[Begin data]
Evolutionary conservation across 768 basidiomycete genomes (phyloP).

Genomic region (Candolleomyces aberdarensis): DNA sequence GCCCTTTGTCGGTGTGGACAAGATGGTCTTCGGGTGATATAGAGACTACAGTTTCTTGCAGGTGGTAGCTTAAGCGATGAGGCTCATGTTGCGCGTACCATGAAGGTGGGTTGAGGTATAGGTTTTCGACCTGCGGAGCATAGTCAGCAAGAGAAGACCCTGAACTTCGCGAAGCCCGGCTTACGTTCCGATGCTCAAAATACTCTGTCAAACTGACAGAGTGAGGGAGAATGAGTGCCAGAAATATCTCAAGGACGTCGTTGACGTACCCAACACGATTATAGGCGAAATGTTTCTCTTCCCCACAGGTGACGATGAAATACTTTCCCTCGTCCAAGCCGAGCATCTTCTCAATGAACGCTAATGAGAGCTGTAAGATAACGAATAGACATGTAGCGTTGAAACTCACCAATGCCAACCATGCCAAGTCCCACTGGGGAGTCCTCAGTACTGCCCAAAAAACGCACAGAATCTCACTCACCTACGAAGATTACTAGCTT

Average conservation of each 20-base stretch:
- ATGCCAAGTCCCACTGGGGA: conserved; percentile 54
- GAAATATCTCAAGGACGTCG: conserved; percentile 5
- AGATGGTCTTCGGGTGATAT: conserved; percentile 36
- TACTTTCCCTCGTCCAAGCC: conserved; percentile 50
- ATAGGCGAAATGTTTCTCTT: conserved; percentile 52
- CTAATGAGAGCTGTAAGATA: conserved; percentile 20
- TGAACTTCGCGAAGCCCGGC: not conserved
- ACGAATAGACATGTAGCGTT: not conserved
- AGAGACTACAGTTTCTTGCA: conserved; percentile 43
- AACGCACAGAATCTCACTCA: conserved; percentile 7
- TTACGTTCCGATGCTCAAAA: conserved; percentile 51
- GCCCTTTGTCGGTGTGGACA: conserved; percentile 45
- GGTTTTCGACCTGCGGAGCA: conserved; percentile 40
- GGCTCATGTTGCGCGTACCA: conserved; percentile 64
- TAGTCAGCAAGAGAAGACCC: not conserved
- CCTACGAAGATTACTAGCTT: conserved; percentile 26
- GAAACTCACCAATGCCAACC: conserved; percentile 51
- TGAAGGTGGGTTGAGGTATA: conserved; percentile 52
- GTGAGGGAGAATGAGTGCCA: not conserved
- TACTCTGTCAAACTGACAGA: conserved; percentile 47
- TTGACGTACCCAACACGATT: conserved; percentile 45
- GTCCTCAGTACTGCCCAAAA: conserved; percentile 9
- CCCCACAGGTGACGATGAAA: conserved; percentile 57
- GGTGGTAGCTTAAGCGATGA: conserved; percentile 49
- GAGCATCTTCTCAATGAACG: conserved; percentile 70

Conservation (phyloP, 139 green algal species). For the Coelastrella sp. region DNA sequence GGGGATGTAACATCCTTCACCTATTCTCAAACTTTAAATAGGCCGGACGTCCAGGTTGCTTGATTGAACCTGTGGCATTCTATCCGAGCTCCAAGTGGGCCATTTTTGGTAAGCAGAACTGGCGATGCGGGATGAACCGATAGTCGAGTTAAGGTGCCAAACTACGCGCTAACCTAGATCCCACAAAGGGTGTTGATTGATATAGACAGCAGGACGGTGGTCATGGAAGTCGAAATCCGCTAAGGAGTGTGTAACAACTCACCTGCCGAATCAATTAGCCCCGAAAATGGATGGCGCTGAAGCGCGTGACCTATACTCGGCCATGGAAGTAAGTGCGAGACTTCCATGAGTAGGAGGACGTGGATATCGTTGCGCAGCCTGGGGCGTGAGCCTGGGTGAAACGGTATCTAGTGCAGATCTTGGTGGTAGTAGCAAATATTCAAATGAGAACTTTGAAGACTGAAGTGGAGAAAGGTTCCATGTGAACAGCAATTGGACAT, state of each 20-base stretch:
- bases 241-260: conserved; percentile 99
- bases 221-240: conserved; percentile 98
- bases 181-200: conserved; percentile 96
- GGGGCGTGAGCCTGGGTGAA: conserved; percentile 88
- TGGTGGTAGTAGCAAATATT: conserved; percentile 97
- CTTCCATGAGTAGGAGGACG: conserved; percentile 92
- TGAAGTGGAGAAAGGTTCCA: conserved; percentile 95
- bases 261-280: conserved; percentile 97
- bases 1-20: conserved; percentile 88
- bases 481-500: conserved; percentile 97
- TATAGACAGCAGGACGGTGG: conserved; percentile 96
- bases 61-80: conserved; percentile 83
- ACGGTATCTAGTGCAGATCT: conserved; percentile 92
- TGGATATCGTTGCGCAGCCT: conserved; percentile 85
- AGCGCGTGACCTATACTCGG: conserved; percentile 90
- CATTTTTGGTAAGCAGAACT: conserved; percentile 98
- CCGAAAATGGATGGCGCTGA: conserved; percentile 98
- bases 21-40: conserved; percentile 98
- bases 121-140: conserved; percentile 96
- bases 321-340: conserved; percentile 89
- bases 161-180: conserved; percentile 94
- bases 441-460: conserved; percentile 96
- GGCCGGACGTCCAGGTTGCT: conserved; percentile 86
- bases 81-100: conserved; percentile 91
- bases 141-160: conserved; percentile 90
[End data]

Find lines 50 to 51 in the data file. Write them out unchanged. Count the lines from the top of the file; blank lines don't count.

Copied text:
- bases 161-180: conserved; percentile 94
- bases 441-460: conserved; percentile 96